I got a call in the night last night from some team mates. They were with a 16 year old boy who had been in some sort of traumatic accident and was neurologically compromised and would I please some down to the clinic.....
Oh dear. I never like receiving calls in the night. If it isn't imminently life threatening people wait until morning to call me. If it is life threatening there is usually nothing at all I can do. I've made it a rule to not do CPR here because why? It isn't like I'm buying time until an Intensivist or even an ambulance arrives. The same goes for pretty much any acute life support interventions. Those are all stop gap measures to get someone into surgery or ICU, neither of which are going to happen here.
All of this is going through my mind as I'm headed to the clinic in the dark with my gloves and flashlight in my pocket. The kid was pretty much unresponsive except to pain which elicited some incoherent mumbling and tossing and turning on the table. (GCS of 11= moderate brain injury). The story was he was hit by a bicycle while walking home in the dark. I've come to be suspicious of almost every story I get here and this one was no exception. Nothing seemed to line up. The boy had a swollen eye with a tiny cut and a small abrasion on the opposite temple. That's it. No dirt, bruises or abrasions on knees, elbows or palms that would make it look like he took a tumble. Besides the swollen eye, his head and neck were normal. The nurse at the clinic had already given 500cc LR and was in the process of giving 1g rocephin though I'm not sure her rational because neither of his "wounds" were even deep enough to need stitches. I know that I'm going to die of drug resistant bacteria here because of misuse of antibiotics but that is for another post.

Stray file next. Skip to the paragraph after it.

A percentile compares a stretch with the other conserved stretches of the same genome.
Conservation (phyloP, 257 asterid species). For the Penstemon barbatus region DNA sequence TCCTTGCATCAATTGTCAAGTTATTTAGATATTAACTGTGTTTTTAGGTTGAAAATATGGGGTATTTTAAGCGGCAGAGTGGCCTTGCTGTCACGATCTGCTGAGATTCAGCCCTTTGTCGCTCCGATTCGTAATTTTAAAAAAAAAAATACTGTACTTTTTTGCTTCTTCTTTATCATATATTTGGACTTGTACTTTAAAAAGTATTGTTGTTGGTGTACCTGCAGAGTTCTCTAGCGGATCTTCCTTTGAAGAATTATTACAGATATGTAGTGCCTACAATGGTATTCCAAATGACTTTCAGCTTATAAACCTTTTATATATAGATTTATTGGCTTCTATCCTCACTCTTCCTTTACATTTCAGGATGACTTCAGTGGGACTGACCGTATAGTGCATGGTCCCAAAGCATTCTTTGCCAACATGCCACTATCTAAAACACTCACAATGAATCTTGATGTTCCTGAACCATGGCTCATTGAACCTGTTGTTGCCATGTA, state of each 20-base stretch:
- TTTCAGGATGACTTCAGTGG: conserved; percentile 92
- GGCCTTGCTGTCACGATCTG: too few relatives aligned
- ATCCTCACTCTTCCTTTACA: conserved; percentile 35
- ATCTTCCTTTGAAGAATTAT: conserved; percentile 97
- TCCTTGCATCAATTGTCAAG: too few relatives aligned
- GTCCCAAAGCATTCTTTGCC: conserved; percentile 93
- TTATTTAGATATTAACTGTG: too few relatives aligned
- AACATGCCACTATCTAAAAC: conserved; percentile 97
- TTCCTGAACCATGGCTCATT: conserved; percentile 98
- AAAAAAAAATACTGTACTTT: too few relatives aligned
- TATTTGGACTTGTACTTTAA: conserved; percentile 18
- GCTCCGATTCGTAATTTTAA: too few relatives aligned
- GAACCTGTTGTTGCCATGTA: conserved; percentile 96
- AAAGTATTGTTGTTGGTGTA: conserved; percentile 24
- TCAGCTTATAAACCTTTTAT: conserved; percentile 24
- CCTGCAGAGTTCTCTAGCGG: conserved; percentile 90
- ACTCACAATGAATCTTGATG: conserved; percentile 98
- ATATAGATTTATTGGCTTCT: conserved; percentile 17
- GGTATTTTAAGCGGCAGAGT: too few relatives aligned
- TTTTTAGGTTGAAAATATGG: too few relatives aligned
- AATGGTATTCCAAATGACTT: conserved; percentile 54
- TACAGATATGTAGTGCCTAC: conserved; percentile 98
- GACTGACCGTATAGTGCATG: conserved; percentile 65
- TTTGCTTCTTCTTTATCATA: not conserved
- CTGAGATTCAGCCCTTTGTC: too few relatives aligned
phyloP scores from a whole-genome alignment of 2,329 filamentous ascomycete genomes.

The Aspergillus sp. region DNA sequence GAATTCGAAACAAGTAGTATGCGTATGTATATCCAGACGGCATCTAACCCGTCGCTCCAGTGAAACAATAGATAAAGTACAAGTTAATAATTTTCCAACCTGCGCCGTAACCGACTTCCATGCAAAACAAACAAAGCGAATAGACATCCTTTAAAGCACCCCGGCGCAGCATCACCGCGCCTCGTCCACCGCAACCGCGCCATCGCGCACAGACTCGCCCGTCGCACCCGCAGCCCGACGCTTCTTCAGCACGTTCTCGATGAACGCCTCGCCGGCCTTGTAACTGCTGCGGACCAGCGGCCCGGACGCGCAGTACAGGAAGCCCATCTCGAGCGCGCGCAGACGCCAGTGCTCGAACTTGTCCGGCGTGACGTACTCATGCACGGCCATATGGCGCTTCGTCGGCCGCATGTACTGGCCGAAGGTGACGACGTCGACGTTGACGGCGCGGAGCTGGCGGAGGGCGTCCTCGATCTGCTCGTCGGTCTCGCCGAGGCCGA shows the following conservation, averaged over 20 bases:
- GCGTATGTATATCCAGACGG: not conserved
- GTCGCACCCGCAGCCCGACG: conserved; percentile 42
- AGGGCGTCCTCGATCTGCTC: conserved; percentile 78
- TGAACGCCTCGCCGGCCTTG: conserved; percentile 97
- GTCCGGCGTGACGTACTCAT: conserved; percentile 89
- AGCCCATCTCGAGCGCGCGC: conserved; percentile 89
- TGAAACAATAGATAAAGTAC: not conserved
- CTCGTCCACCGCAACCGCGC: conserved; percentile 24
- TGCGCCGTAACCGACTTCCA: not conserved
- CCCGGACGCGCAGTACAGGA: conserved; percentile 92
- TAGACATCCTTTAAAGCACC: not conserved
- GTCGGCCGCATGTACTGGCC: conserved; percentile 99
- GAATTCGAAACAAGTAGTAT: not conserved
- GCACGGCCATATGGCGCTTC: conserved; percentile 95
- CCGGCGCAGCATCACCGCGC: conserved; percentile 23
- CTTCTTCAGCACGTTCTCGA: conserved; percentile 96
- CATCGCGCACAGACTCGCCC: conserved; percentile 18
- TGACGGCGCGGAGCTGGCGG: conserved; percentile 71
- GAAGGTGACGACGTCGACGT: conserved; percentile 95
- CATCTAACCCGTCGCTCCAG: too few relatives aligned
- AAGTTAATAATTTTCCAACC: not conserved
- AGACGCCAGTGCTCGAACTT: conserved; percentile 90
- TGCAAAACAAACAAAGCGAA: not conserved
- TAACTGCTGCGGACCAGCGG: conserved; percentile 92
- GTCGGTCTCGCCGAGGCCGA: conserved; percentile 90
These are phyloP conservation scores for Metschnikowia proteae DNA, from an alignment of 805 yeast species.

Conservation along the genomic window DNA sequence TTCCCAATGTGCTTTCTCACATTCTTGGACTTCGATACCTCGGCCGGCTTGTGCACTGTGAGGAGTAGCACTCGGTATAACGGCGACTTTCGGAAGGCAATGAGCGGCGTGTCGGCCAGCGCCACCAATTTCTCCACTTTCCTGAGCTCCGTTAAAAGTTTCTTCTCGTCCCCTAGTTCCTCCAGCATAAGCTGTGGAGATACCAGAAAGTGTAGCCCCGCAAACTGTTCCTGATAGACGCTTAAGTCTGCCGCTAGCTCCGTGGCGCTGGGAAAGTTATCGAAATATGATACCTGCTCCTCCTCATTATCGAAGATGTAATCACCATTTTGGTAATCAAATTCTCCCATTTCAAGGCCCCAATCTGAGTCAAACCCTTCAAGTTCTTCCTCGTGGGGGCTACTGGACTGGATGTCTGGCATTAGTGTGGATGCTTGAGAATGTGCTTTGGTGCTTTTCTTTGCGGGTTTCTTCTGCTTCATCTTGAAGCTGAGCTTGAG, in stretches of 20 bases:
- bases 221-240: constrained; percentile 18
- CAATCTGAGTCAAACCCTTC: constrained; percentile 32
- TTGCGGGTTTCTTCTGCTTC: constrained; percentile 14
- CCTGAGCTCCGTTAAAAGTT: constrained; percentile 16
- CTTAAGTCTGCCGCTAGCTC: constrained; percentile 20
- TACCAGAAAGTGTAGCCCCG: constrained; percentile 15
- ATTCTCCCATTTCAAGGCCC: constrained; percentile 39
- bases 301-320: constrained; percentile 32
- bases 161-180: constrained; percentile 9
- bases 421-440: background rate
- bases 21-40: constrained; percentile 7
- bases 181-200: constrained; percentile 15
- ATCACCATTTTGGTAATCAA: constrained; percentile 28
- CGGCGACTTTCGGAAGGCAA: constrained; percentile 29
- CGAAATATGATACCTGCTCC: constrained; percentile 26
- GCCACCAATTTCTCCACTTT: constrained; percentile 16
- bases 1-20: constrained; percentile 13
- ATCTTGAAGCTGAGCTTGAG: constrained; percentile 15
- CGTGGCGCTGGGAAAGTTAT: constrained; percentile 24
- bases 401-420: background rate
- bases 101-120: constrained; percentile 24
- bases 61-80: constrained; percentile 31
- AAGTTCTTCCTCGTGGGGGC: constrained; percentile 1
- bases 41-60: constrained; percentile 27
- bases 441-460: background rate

Where I'm going with all of this is that there was nothing we could do for this kid. The nearest CT machine is hours away and there is nothing that can be done for a closed head injury. I hate that feeling and it makes me want very badly to go back to work in the States where there is something I can do. Where my ACLS training is actually useful and my answer to practically every issue doesn't have to be "give it time and see what happens".